Soon, another Home Run Ball came out. I had crept in a bit, and that proved to be a mistake. The ball hit about 10 feet in front of me and took a huge hop over my head. My dad was in position to make the snag, but the second bounce went over his head too and hit off of the white shed in the picture below. I ran the ball down, it was ball #3.
Besides the guy in the Phillies jersey a couple pictures up, there were a few entrepreneurial ballhawks in attendance today. They were rough looking locals who caught balls and sold them on the street for $4 or $5. Whenever these guys got a ball, they would take out a brush and doctor the balls up. I was told later by some guy that they bleached the balls to make them look brand new. They also dominated balls that landed within the fence which you can see in the first picture. They had 6 foot sticks that they would inch the balls closer to the fence, and then squeeze the ball under the fence. I could’ve had maybe 2 more balls today if I had a way to get these balls. There were 3 of these guys and a little kid. They didn’t hang around for long though. I continued to wait patiently for my next opportunity.
I got Ball #4 a bit later. It was a home run ball that hit off a palm tree and had lost most of its momentum. It started rolling towards me in the parking lot with one of the hustler ballhawk bleachers in pursuit. I charged the ball like an infielder charges a slow roller and got to it just in time.
Another ball came out soon after that my Dad chased down for his first career batting practice home run ball. He is hoping to get another one tomorrow for one of his nephews.
Batting practice then ended. I had got 4 balls, but I wasn’t done yet. Next to where I had been standing was a school. The school was directly behind the left field wall. The roof of the school was completely flat, meaning balls that were hit on the school stayed on the school. Before leaving, I had looked around for any “Easter Eggs.” There was one behind the batter’s eye in Center Field, but it was a good 15 feet beyond the fence. Impossible to get. I walked over to right center field. There were a good 7 balls laying on the Pirates infield practice field. No one was around at all, but the gates were locked. I waited for a bit and then got an 8 foot long 2×4 off of a scrap heap.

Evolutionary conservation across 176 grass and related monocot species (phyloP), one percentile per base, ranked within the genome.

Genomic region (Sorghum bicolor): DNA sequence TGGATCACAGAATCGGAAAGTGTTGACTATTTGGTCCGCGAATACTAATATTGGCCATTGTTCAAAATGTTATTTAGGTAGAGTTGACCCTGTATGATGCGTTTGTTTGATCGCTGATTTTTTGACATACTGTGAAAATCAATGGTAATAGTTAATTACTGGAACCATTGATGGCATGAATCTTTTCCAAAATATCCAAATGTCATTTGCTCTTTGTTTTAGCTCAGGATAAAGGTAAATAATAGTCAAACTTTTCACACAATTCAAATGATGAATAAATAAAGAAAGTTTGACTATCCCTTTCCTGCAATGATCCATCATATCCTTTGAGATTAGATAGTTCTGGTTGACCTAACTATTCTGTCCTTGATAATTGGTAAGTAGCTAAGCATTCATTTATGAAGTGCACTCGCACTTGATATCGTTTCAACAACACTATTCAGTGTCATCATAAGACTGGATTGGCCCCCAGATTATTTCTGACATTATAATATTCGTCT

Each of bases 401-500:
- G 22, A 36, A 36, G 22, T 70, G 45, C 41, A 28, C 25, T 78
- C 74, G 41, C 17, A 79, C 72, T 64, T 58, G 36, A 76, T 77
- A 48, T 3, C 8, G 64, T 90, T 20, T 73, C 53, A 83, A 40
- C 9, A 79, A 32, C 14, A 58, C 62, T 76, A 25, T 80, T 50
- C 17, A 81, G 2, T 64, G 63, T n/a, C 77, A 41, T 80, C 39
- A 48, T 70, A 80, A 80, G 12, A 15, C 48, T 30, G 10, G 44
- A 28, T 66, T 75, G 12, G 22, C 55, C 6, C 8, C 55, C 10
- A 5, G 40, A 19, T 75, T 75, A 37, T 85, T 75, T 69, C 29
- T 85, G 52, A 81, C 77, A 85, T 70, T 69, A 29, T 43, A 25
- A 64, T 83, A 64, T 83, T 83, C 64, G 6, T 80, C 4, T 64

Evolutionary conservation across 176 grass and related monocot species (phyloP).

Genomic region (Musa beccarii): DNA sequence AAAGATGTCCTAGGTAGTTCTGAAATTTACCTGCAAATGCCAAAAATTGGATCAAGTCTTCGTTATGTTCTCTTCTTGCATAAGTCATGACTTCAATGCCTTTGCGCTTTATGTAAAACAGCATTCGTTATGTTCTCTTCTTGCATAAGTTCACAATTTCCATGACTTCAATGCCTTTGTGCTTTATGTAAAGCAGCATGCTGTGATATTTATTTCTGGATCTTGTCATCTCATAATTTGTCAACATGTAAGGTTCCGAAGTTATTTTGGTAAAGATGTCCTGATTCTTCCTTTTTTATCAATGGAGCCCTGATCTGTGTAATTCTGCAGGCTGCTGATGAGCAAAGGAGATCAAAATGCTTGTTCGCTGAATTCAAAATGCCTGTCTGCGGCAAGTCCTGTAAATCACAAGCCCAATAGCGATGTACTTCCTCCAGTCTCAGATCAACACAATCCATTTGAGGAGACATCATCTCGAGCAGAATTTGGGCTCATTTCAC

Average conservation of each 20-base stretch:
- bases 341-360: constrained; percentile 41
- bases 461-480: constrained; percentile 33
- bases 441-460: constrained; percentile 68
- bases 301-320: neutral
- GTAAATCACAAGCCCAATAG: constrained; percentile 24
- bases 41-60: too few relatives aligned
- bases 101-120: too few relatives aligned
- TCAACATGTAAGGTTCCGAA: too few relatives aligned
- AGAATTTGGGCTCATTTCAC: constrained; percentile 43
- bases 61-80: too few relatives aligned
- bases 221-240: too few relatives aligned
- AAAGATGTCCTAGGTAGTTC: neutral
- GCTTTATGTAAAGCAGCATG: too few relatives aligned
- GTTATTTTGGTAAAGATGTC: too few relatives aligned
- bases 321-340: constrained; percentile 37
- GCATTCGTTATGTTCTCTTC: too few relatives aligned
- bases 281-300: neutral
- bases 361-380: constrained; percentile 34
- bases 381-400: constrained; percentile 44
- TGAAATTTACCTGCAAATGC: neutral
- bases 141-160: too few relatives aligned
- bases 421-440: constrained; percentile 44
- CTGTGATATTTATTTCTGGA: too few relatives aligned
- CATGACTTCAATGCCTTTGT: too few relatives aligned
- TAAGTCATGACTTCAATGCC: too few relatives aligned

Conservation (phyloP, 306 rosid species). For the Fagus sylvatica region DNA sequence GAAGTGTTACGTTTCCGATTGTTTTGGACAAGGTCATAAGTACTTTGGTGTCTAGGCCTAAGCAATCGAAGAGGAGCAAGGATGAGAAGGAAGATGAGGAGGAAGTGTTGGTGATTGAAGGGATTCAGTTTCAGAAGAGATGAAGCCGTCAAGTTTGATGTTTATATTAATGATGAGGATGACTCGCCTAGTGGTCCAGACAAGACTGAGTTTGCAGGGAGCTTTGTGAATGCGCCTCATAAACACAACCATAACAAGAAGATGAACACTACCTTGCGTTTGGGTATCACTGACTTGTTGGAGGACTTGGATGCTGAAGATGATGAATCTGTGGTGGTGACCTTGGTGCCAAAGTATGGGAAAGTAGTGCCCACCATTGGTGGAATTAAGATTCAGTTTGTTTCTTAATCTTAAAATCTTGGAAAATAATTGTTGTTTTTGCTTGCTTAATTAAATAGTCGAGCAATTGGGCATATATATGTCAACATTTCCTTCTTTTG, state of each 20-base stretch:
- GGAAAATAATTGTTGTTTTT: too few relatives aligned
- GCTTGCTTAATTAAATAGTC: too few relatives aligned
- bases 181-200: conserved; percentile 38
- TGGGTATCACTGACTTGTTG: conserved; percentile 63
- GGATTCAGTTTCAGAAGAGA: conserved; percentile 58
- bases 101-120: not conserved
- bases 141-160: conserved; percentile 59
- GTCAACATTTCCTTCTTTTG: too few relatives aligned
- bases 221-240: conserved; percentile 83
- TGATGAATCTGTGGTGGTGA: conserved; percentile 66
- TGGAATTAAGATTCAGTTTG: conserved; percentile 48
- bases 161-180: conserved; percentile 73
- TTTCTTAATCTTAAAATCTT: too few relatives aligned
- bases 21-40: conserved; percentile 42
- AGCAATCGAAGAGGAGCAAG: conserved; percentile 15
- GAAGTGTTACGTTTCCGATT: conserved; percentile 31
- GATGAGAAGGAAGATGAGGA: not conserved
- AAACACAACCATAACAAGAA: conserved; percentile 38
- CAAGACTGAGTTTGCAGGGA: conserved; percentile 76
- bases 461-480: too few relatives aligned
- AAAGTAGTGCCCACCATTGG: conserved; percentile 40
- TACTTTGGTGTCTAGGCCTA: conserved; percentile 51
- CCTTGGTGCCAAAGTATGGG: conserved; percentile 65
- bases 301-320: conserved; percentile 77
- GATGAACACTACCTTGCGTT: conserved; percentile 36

I tried to reach it with the 2×4 board, but couldn’t because the roof was too high and I couldn’t get enough leverage. I needed to be able to stand on something and I would be able to get it.
My dad had the idea of moving over a wooden picnic table for me to stand on.
I couldn’t see the ball, so with my dad telling me “left, right” etc, I was able to get ball #5.
I was pleased with 5 balls
for my first time snagging in Bradenton. It was a completely different experience than what I am used to. Not being able to see the ball until it was landing made it fun to chase the balls down. It also gave those with some agility an advantage. There was also a lot of luck involved. There was some 80 year old guy walking in from the parking lot who got a home run ball that clanked off a branch, took a soft bounce on the concrete and right into his hand.
The Bradenton ballhawk experience is much like the Chicago Cubs’ Waveland Avenue experience. You really can’t see the ball until the last second, and then you have to scramble to chase it down. It was fun.
On to the game:
The Pirates gave most of their regulars the day off. The only regular today was Adam LaRoche. Many regulars were given off due to the night game yesterday. I was a little disappointed. At least the Phillies brought all of their stars. Ian Snell was on the mound for the Pirates. The Pirates ended up winning the game 10-4, fueled by Andrew McCutchen’s 5 for 5 day. There were some towering home runs in the game, including a Ryan Howard shot that cleared the batter’s eye.
I’ll close this entry with some action shots from today’s game:
Jamie Moyer vs Craig Monroe:
Andrew McCutchen close up:
Tomorrow I will head to Tampa FL to see the Pirates take on the New York Yankees at George Steinbrenner Field.